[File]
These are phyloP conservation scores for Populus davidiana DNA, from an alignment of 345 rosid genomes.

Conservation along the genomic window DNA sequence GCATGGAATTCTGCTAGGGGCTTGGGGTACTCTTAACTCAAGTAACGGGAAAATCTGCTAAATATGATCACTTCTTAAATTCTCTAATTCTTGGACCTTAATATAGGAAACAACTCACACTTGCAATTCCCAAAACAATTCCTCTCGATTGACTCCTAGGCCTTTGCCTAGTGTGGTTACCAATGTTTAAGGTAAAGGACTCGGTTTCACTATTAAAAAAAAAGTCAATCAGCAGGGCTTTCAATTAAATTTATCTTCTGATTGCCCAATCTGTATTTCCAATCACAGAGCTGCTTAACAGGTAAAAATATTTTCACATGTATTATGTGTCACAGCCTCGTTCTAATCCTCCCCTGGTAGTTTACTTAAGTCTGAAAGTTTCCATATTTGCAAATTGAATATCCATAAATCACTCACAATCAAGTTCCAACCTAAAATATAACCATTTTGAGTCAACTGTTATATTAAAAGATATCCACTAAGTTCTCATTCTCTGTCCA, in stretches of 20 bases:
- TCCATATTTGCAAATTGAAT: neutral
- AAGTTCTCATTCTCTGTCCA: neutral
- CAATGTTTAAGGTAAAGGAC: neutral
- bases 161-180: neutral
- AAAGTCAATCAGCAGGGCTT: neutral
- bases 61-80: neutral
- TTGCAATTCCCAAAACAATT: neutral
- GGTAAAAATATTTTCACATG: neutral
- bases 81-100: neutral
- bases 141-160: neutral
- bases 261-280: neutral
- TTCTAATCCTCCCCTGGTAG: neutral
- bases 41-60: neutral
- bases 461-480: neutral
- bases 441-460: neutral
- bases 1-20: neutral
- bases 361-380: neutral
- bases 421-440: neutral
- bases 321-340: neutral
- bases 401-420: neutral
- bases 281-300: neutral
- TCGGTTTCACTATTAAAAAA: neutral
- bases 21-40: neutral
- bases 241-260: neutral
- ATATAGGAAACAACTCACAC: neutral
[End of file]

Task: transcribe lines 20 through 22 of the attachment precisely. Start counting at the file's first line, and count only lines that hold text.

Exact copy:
- bases 421-440: neutral
- bases 321-340: neutral
- bases 401-420: neutral